[FoRK] [3D printing] Student Engineers Design, Build, Fly ‘Printed’ Airplane

Stephen Williams sdw at lig.net
Sun Oct 21 17:44:06 PDT 2012


And so it begins...

http://news.virginia.edu/content/student-engineers-design-build-fly-printed-airplane
>
>
>   Student Engineers Design, Build, Fly ‘Printed’ Airplane
>
> October 5, 2012
> Fariss Samarrai <http://news.virginia.edu/content/fariss-samarrai>
>
> When University of Virginia engineering students posted a YouTube video last spring of a plastic turbofan engine they had 
> designed and built using 3-D printing technology, they didn’t expect it to lead to anything except some page views.
>
> But executives at The MITRE Corporation, a McLean-based federally funded research and development center with an office in 
> Charlottesville, saw the video and sent an announcement to the *School of Engineering and Applied Science 
> <http://www.seas.virginia.edu>* that they were looking for two summer interns to work on a new project involving 3-D printing. 
> They just didn’t say what the project was.
>
> Only one student responded to the job announcement: Steven Easter, then a third-year *mechanical engineering 
> <http://www.mae.virginia.edu/NewMAE/>* major.
>
> “I was curious about what they had to offer, but I didn’t call them until the day of the application deadline,” Easter said.
>
> He got a last-minute interview and brought with him his brother and lab partner, Jonathan Turman, also a third-year mechanical 
> engineering major.
>
> They got the job: to build over the summer an unmanned aerial vehicle, using 3-D printing technology. In other words, a 
> plastic plane, to be designed, fabricated, built and test-flown between May and August. A real-world engineering challenge, 
> and part of a Department of the Army project to study the feasibility of using such planes.
>
> Three-dimensional printing is, as the name implies, the production or “printing” of actual objects, such as parts for a small 
> airplane, by using a machine that traces out layers of melted plastic in specific shapes until it builds up a piece exactly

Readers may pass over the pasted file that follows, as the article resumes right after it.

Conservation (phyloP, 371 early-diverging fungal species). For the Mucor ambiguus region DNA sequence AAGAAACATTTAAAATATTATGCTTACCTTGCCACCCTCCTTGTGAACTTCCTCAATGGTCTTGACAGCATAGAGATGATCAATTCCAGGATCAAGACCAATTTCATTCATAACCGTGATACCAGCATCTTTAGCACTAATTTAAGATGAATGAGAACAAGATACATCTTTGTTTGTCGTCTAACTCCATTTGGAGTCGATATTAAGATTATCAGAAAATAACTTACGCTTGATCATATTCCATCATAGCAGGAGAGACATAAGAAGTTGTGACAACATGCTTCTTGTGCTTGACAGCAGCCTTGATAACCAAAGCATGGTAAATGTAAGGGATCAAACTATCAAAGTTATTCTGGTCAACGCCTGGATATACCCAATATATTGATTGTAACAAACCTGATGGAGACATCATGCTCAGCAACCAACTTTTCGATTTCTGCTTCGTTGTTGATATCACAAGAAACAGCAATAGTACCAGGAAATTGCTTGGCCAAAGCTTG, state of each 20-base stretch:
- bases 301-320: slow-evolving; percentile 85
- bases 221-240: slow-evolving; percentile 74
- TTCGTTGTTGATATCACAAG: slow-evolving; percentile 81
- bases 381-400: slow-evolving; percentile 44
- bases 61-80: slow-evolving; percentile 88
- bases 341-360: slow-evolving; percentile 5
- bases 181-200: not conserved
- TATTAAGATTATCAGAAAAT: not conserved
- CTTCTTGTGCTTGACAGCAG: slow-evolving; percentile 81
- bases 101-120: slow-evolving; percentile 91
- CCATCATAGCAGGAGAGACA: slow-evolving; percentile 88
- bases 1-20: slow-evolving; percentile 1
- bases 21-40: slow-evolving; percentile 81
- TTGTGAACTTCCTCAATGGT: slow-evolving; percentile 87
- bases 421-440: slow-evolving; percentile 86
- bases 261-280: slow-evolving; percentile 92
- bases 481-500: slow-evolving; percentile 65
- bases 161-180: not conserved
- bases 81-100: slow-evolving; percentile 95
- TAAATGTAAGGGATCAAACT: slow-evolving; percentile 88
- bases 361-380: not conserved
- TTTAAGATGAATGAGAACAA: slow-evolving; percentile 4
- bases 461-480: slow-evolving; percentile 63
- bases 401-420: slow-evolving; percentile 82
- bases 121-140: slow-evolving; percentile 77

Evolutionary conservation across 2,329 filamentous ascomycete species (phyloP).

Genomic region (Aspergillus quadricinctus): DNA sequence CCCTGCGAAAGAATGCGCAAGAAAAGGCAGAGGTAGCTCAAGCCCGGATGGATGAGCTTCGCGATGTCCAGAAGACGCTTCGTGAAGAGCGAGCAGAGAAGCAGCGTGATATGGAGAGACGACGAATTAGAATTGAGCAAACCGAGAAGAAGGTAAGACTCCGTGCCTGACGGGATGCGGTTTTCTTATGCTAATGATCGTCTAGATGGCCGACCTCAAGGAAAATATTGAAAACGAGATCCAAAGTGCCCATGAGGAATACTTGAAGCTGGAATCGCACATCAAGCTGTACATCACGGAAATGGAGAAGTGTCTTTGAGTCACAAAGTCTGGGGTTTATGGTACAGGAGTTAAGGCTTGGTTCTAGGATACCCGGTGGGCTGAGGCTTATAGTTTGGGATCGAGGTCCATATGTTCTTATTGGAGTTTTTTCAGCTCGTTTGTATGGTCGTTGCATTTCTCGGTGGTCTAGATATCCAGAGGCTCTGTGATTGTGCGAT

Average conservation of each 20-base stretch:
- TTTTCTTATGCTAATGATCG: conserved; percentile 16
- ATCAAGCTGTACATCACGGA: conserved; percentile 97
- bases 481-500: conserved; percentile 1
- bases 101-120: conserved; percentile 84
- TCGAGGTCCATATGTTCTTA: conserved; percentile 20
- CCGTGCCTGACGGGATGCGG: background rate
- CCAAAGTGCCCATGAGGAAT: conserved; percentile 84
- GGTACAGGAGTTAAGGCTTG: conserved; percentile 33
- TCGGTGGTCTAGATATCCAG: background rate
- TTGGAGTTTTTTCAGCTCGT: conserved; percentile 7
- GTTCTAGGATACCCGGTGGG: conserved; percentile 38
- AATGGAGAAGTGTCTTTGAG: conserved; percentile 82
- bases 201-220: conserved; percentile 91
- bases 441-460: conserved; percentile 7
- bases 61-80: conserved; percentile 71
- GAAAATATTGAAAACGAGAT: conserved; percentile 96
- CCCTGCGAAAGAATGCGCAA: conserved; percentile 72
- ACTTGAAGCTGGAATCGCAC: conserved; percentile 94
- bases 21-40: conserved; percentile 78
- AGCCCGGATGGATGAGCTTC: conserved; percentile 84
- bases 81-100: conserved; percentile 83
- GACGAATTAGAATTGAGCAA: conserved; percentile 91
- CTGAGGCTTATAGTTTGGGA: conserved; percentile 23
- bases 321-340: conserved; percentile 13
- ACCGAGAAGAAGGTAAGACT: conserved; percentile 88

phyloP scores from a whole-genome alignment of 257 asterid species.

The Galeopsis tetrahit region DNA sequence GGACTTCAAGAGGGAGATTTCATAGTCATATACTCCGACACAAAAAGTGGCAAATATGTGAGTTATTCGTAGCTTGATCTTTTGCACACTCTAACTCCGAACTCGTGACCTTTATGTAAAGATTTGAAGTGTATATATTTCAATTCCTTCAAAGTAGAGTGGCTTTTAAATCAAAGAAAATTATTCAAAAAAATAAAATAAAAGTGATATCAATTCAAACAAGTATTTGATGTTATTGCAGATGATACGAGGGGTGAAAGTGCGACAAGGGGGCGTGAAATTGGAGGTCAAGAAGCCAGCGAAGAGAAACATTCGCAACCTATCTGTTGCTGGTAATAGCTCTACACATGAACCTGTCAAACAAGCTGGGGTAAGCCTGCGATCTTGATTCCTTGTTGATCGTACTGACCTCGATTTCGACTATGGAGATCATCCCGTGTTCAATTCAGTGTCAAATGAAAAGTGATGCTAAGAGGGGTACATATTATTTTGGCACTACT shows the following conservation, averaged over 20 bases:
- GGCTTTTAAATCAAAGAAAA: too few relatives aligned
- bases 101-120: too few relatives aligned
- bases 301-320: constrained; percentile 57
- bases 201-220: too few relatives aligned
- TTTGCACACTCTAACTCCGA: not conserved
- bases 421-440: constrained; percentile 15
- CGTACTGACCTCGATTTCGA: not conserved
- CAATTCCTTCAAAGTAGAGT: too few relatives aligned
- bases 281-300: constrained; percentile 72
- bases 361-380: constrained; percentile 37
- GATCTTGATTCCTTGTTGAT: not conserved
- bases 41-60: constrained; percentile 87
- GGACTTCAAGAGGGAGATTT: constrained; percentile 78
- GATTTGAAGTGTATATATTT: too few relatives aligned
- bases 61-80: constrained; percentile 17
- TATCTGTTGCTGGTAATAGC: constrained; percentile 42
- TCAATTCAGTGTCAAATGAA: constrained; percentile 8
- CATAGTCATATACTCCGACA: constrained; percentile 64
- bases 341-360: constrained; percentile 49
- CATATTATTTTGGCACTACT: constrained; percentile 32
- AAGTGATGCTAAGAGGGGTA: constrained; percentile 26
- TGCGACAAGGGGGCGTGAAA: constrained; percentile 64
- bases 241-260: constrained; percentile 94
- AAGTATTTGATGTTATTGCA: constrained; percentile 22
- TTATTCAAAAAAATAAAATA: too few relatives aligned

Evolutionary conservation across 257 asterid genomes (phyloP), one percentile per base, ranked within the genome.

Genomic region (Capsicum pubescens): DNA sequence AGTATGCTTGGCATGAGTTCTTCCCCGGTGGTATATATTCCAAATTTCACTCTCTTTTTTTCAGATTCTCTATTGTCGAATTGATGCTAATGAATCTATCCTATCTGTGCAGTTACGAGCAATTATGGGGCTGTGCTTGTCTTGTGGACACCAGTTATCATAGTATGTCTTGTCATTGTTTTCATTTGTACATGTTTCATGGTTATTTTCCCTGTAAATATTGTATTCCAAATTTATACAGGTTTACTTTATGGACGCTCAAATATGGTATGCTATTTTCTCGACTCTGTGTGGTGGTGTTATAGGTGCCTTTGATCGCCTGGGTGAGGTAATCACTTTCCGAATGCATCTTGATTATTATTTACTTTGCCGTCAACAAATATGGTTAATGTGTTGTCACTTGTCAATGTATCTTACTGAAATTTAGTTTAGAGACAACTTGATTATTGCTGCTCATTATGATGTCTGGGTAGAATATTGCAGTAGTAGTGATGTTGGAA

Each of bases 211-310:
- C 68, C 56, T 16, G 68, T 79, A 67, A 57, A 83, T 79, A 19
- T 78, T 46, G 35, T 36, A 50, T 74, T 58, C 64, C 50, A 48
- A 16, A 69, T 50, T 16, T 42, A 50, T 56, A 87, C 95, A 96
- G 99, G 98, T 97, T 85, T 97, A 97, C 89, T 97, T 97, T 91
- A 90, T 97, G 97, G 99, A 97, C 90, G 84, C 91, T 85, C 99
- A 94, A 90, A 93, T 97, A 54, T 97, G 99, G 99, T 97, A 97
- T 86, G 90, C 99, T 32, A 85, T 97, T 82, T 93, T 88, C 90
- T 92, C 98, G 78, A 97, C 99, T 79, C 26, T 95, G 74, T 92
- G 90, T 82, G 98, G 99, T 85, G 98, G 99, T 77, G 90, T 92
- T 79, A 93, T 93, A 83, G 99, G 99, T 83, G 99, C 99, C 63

> according to the size and dimensions specified in a computer-aided drawing produced by an engineer.
>
> In this case, the engineers were Easter and Turman, working with insight from their adviser, mechanical and aerospace 
> engineering professor David Sheffler, a U.Va. Engineering School alumnus and 20-year veteran of the aerospace industry.
>
> It was a daunting project – producing a plane with a 6.5-foot wingspan, made from assembled “printed” parts. The students 
> sometimes put in 80-hour workweeks, with many long nights in the lab.
>
> “It was sort of a seat-of-the-pants thing at first – wham, bang,” Easter said. “But we kept banging away and became more 
> confident as we kept designing and printing out new parts.”
>
> Sheffler said he had confidence in them “the entire way.”
>
> The way eventually led to assembly of the plane and four test flights in August and early September at Milton Airfield near 
> Keswick. It achieved a cruising speed of 45 mph and is only the third 3-D printed plane known to have been built and flown.
>
> During the first test, the plane’s nosepiece was damaged while the plane taxied around the field.
>
> “We dogged it,” Easter said. “But we printed a new nose.”
>
> That ability to make and modify new parts is the beauty of 3-D printing, said Sheffler, who works with students in the 
> Engineering School’s Rapid Prototyping Lab. The lab includes seven 3-D printers used as real-world teaching tools.
>
> “Rapid prototyping means rapid in small quantities,” Sheffler said. “It’s fluid, in that it allows students to evolve their 
> parts and make changes as they go – design a piece, print it, make needed modifications to the design, and print a new piece. 
> They can do this until they have exactly what they want.”
>
> The technology also allows students to take on complex design projects that previously were impractical.
>
> “To make a plastic turbofan engine to scale five years ago would have taken two years, at a cost of about $250,000,” Sheffler 
> said. “But with 3-D printing we designed and built it in four months for about $2,000. This opens up an arena of teaching that 
> was not available before. It allows us to train engineers for the real challenges they will face in industry.”
>
> MITRE Corp. representatives and Army officials observed the fourth flight of Easter and Turman’s plane. They were impressed 
> and asked the students to stay on through this academic year as part-time interns. Their task now is to build an improved 
> plane – lighter, stronger, faster and more easily assembled. The project also is their fourth-year thesis.
>
> “This has been a great opportunity for us,” Easter said, “to showcase engineering at U.Va. and the capabilities of the Rapid 
> Prototyping Lab.”
>
>
>     About the Author
>
>
>       Fariss Samarrai <http://news.virginia.edu/content/fariss-samarrai>
>
> /Senior News Officer
> /
>
> U.Va. Media Relations
>
> farisss at virginia.edu <mailto:farisss at virginia.edu>
>
> (434) 924-3778
>






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